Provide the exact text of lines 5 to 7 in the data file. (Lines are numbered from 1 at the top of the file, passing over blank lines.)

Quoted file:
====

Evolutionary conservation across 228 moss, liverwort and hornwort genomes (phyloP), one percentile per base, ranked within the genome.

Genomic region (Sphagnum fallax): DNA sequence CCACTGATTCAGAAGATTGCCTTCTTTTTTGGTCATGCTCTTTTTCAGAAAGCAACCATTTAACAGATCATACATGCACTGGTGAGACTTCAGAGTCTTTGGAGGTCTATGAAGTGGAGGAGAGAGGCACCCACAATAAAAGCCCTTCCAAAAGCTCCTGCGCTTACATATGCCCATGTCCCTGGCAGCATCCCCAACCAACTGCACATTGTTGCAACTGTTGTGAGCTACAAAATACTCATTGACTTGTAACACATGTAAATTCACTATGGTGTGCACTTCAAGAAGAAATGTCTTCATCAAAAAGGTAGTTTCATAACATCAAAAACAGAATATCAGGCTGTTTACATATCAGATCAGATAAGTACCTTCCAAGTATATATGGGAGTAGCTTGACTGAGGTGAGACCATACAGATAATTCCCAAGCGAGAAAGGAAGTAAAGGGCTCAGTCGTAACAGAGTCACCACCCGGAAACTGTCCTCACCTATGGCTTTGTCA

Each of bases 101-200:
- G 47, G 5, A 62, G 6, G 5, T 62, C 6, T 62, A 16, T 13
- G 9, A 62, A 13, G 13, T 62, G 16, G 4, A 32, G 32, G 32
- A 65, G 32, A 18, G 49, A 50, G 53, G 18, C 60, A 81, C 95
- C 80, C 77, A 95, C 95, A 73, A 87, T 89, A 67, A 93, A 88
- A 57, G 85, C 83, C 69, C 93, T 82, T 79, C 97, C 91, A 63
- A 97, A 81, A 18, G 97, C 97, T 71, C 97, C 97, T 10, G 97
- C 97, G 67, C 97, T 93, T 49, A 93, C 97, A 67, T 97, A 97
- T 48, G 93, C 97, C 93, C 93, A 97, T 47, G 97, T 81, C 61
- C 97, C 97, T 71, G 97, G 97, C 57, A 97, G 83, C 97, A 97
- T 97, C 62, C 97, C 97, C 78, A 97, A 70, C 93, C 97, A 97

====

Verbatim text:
- G 9, A 62, A 13, G 13, T 62, G 16, G 4, A 32, G 32, G 32
- A 65, G 32, A 18, G 49, A 50, G 53, G 18, C 60, A 81, C 95
- C 80, C 77, A 95, C 95, A 73, A 87, T 89, A 67, A 93, A 88